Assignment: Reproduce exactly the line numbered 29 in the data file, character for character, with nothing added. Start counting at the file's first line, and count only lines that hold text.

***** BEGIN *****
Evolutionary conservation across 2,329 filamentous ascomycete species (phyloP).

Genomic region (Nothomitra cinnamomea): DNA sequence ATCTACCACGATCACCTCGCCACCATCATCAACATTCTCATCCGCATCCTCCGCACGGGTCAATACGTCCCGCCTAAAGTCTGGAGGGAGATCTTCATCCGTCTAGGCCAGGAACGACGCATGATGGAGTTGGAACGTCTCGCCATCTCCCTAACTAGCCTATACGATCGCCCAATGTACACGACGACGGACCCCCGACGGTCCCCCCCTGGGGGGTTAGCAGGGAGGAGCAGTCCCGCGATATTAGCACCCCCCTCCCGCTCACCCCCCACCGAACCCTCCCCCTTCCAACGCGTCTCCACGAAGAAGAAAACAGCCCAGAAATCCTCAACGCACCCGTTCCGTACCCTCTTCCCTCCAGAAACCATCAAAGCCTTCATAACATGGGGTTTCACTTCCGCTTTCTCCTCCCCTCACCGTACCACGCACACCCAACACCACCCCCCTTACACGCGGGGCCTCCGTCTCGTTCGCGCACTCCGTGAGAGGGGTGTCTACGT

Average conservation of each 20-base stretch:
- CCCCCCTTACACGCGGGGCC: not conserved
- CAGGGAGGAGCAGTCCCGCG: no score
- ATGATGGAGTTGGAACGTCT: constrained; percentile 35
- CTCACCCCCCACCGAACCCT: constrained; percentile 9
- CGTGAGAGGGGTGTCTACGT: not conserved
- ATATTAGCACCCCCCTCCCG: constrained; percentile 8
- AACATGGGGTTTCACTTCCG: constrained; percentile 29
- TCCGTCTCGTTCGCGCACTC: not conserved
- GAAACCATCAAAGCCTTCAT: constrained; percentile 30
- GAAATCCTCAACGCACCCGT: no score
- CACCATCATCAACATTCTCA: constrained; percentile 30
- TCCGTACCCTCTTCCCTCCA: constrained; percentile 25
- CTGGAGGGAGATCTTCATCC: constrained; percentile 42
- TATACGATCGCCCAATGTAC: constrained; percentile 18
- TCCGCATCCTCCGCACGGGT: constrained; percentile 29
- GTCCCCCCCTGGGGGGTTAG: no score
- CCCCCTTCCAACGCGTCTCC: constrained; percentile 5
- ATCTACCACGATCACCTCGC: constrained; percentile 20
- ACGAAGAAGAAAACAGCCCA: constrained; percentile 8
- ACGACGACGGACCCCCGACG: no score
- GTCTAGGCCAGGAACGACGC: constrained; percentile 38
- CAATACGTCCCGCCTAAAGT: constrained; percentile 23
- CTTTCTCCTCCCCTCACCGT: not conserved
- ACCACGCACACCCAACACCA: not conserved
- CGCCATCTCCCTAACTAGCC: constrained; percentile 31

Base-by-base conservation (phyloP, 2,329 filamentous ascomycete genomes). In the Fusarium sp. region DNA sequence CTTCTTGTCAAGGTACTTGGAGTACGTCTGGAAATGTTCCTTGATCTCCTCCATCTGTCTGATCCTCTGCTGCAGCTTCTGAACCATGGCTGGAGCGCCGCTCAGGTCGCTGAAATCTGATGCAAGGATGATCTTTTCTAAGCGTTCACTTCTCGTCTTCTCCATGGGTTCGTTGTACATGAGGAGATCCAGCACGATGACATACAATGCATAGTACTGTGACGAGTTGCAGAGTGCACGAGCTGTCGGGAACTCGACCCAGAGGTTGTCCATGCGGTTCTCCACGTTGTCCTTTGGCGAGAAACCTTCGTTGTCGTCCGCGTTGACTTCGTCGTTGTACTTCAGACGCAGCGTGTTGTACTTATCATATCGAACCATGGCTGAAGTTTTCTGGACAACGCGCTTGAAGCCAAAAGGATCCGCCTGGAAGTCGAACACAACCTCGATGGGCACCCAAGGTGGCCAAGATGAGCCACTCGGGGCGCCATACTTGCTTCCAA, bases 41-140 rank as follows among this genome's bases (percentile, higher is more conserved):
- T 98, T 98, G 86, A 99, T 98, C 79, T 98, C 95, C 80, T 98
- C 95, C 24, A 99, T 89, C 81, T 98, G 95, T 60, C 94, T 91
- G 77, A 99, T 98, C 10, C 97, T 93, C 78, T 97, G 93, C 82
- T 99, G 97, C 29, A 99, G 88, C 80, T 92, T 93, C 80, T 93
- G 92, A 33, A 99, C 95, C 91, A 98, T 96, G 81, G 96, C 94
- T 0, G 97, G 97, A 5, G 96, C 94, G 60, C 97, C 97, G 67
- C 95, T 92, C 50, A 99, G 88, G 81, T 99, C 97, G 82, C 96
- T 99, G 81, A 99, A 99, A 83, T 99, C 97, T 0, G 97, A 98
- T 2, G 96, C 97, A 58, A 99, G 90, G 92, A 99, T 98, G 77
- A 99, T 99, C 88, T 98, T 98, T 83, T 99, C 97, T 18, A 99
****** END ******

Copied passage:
Base-by-base conservation (phyloP, 2,329 filamentous ascomycete genomes). In the Fusarium sp. region DNA sequence CTTCTTGTCAAGGTACTTGGAGTACGTCTGGAAATGTTCCTTGATCTCCTCCATCTGTCTGATCCTCTGCTGCAGCTTCTGAACCATGGCTGGAGCGCCGCTCAGGTCGCTGAAATCTGATGCAAGGATGATCTTTTCTAAGCGTTCACTTCTCGTCTTCTCCATGGGTTCGTTGTACATGAGGAGATCCAGCACGATGACATACAATGCATAGTACTGTGACGAGTTGCAGAGTGCACGAGCTGTCGGGAACTCGACCCAGAGGTTGTCCATGCGGTTCTCCACGTTGTCCTTTGGCGAGAAACCTTCGTTGTCGTCCGCGTTGACTTCGTCGTTGTACTTCAGACGCAGCGTGTTGTACTTATCATATCGAACCATGGCTGAAGTTTTCTGGACAACGCGCTTGAAGCCAAAAGGATCCGCCTGGAAGTCGAACACAACCTCGATGGGCACCCAAGGTGGCCAAGATGAGCCACTCGGGGCGCCATACTTGCTTCCAA, bases 41-140 rank as follows among this genome's bases (percentile, higher is more conserved):